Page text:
JLA: Archives Vol. 1, JLA: Rock of Ages, JLA: World War III
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Daniel's Comic Book Column # 3, January 2002
by Daniel P. Dern (ddern@world.std.com)

"For a good place to start, try the JUSTICE LEAGUE OF AMERICA. "

Since I'm going to be spending a lot of time (and web-inches and words) on one topic this month, I'll quickly give just one recommendation, and a related thought, and then off we go!

This month's Recommended Title: BATMAN: THE 10-CENT ADVENTURE. (DC Comics, available now, price: ten cents!)
At ten cents -- one thin, non-silver dime -- it's a bet you can't lose. OK, this is the lead-in to a story arc across half a dozen or so of the Batman and Batman-related titles (the folks at DC are no fools), but you get your dime's worth.

This month's Budget-Saving Tip: As I said in my first column here back in November 2001, I'm trying to make recommendations that won't necessarily run you more than ten bucks a month... but I'm also suggesting lots of trade and hardcover collections and books that cost way more than that.

One legitimate way to get access to some of these would be to find a friend who's got them. (Or to chip in with friends for stuff -- something I'm still trying to figure out how to do.)

Another is to try your local library. Mine, for example, has a fair number of comic book hardcovers and trade paperbacks, I'm discovering. Many libraries are willing to buy things at the request of patrons (cardholders). And Internet-enabled inter-library loans are a great tool to master.

(Lastly, there's eBay, Amazon.com's "used" listings ... and you can ask your local comic store to look out for things.)

OK, on to the main spiel.

Trade Collections Make Great Starting Points

Over the past year or so, I've found myself talking to friends who had stopped reading comic books, for whatever reason, and when they ask me what I recommend these days, while there's no shortage of good and even great stuff, I find that my "start here" recommendation is the Justice League of America (JLA), in particular, several of the trade reprint collections. Why? Because these books are solid double-thick malted rushes of adrenaline and excitement, chockful of (remember, this is my opinion, your mileage may vary) great action, dialogue, art, plots -- the works.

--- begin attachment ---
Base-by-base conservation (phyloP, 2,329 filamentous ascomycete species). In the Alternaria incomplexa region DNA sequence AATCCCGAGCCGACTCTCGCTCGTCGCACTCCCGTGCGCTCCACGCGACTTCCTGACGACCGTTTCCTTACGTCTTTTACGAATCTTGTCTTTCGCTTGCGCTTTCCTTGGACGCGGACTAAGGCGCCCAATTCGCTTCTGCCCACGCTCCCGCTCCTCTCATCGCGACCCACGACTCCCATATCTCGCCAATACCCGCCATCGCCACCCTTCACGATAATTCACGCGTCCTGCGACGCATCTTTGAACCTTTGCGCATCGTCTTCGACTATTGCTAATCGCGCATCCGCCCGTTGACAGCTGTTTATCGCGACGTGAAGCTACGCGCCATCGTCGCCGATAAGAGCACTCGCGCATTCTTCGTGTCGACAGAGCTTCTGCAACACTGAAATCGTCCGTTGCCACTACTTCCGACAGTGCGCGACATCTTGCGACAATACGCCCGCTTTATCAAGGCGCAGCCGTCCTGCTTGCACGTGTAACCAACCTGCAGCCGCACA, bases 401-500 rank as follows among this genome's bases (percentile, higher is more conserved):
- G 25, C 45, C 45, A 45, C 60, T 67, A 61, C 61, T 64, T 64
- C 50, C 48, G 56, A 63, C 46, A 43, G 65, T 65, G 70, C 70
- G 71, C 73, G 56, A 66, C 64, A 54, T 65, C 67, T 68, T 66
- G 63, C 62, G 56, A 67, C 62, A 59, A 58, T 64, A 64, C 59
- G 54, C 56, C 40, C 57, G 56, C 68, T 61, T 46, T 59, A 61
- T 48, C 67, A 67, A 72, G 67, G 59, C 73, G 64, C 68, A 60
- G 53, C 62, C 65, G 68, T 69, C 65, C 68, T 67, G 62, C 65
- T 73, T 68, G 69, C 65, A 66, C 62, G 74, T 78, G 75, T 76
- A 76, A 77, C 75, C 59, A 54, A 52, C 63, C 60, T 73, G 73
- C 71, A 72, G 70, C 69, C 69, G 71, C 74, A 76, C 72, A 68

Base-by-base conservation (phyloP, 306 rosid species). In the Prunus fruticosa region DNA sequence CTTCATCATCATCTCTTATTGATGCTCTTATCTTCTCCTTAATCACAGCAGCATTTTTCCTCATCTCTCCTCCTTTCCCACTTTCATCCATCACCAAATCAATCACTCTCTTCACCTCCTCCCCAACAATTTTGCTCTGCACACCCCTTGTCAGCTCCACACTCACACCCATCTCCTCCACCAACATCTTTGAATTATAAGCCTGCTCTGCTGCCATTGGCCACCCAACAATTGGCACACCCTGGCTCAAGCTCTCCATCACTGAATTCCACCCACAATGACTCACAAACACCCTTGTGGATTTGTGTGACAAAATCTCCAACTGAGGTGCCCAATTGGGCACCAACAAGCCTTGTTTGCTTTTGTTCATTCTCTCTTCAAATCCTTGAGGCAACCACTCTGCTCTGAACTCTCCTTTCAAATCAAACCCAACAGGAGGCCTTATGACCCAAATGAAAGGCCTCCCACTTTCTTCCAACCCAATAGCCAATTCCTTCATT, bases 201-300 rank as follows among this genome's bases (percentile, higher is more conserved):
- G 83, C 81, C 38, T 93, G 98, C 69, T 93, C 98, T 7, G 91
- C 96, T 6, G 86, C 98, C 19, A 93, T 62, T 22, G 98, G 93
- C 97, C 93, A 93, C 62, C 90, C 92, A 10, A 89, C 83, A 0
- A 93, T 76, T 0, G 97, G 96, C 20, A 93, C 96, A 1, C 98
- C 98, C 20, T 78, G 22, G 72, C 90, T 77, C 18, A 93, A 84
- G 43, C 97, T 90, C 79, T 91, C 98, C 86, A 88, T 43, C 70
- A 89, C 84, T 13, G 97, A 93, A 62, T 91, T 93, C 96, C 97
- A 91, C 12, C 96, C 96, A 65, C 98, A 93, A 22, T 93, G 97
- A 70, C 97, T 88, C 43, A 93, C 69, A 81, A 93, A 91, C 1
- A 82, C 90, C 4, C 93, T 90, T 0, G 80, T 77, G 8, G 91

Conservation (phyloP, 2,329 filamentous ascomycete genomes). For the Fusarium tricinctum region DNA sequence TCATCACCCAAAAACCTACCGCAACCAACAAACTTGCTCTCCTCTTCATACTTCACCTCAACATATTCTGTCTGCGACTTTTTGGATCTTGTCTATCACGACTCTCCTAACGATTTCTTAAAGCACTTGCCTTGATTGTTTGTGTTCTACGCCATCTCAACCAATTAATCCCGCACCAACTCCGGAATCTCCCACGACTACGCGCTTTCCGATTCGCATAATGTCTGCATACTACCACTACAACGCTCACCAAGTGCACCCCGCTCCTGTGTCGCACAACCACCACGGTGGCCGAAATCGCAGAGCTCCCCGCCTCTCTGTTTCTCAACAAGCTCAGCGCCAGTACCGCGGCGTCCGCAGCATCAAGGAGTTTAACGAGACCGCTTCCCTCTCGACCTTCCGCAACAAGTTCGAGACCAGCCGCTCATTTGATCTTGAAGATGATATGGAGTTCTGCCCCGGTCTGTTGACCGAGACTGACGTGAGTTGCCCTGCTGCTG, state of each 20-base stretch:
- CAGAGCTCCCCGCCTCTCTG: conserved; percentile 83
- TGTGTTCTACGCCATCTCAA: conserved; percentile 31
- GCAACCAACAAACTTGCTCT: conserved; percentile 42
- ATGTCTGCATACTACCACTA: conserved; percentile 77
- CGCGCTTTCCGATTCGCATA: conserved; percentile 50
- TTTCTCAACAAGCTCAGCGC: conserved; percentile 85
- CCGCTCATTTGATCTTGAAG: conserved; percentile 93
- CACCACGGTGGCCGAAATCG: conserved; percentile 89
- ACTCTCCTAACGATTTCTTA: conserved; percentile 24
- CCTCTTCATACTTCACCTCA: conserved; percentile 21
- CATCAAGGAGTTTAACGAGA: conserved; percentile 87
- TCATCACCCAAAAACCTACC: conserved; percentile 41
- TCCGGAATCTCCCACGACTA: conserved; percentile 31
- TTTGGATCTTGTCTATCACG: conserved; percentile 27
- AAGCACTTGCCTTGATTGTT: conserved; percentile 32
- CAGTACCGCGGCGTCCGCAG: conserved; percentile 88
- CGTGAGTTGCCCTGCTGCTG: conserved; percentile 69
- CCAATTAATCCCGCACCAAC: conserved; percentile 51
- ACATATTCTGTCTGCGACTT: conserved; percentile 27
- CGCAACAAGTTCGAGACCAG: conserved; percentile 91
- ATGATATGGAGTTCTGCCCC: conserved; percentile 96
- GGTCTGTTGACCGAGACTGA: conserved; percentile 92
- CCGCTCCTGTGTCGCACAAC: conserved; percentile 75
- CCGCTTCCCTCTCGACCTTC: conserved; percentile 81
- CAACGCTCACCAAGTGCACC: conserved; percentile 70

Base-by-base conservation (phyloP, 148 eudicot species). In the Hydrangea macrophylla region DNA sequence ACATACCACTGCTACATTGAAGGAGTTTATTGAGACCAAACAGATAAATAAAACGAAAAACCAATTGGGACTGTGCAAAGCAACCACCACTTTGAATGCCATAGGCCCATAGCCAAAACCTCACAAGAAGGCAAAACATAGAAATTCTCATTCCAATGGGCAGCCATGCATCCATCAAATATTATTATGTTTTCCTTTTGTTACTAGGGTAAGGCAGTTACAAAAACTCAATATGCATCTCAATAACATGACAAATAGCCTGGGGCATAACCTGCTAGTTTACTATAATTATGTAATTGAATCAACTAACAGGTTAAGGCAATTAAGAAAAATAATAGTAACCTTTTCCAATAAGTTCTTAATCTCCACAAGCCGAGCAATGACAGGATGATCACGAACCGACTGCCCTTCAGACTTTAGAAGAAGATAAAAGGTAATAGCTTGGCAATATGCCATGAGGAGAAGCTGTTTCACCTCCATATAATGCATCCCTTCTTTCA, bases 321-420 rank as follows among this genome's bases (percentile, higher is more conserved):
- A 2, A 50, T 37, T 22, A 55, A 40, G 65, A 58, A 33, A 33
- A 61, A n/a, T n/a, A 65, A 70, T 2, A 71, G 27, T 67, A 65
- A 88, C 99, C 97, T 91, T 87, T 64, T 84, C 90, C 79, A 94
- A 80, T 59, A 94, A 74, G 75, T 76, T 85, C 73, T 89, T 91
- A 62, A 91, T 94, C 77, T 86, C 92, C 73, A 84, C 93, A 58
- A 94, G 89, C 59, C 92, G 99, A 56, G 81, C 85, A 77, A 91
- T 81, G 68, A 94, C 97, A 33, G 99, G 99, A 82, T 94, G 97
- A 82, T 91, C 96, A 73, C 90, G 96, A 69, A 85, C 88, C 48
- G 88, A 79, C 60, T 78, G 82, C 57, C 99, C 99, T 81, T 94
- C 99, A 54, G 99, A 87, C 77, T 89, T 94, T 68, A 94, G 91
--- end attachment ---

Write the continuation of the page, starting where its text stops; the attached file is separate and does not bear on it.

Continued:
(I'm prepared to consider suggesting the Marvel trade paperback of J.M.Straczynski's recent work on Amazing Spiderman, The Amazing Spider-Man: Coming Home, which I recommended in my December 2001 column here in SFRevu.com -- but with only six or so issues, then what?)

Plus, the Justice League stories are full of enough characters that most anybody who's interested enough to consider reading a comic book will recognize several of the characters -- but they're not so tightly tied to the convoluted story arcs of the individuals characters that the out-of-touch reader will wonder what the heck is going on.

(Granted, there's the blue-energy Superman, and -- for some -- yet another new guy as Green Lantern, and Aquaman's got a hook where one of his hands used to be. But any comic reader has learned to take this stuff in stride.)

And these puppies are fun. They're a great read -- and a great re-read.

So I'm going to spend the bulk of this month's time and space on the JLA, under the category: REPRINT/COLLECTION(S) OF THE MONTH. (To make sure of what I'd be saying, I went and reread them all -- and a good thing, too, as I'd lost track of or mis-remembered sundry details in the content or in the creator credits.)

The Justice League of America was the first super-group of DC's "Silver Age" period. I remember (semi-vaguely -- I was eight years old when the team first appeared -- initially the "try-outs" in DC's "The Brave and The Bold"  #28. more info on this particular issue, by Mitchell Brown. No, don't go there until you're done with this, or you may never get back. Thank you.)